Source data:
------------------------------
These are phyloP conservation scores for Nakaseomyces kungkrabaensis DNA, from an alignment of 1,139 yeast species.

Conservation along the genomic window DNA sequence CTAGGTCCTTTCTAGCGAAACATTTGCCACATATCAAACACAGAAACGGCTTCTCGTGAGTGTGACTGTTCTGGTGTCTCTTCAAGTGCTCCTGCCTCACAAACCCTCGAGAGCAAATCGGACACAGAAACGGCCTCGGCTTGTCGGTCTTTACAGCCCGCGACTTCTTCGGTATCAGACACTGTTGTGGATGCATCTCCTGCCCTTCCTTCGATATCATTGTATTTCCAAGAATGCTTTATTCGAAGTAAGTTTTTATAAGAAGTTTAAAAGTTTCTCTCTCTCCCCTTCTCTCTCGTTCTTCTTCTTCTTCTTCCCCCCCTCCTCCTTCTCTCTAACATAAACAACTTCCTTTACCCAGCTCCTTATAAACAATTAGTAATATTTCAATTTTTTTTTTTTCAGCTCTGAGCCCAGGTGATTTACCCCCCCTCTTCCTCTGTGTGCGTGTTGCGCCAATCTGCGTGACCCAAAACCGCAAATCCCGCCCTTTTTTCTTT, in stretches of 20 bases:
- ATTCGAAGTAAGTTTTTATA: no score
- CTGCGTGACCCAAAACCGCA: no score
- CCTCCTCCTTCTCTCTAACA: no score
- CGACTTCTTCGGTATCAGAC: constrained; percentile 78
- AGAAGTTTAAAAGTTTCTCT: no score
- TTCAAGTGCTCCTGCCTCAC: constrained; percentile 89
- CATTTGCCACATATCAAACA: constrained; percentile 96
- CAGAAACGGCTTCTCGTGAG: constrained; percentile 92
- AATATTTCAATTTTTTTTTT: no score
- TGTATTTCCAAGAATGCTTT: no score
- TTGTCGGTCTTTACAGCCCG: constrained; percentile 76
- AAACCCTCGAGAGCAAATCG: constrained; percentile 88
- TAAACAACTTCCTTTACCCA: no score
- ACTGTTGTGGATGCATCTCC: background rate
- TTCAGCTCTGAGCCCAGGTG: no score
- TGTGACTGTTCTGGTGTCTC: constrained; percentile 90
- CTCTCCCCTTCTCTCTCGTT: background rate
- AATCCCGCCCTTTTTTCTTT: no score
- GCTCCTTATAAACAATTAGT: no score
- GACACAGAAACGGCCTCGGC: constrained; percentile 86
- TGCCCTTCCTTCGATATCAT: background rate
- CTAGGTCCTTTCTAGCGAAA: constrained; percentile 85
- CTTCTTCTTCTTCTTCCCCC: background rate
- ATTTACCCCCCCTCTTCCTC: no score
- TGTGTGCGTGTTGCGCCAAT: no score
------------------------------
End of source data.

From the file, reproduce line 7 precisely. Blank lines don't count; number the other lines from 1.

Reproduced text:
- AGAAGTTTAAAAGTTTCTCT: no score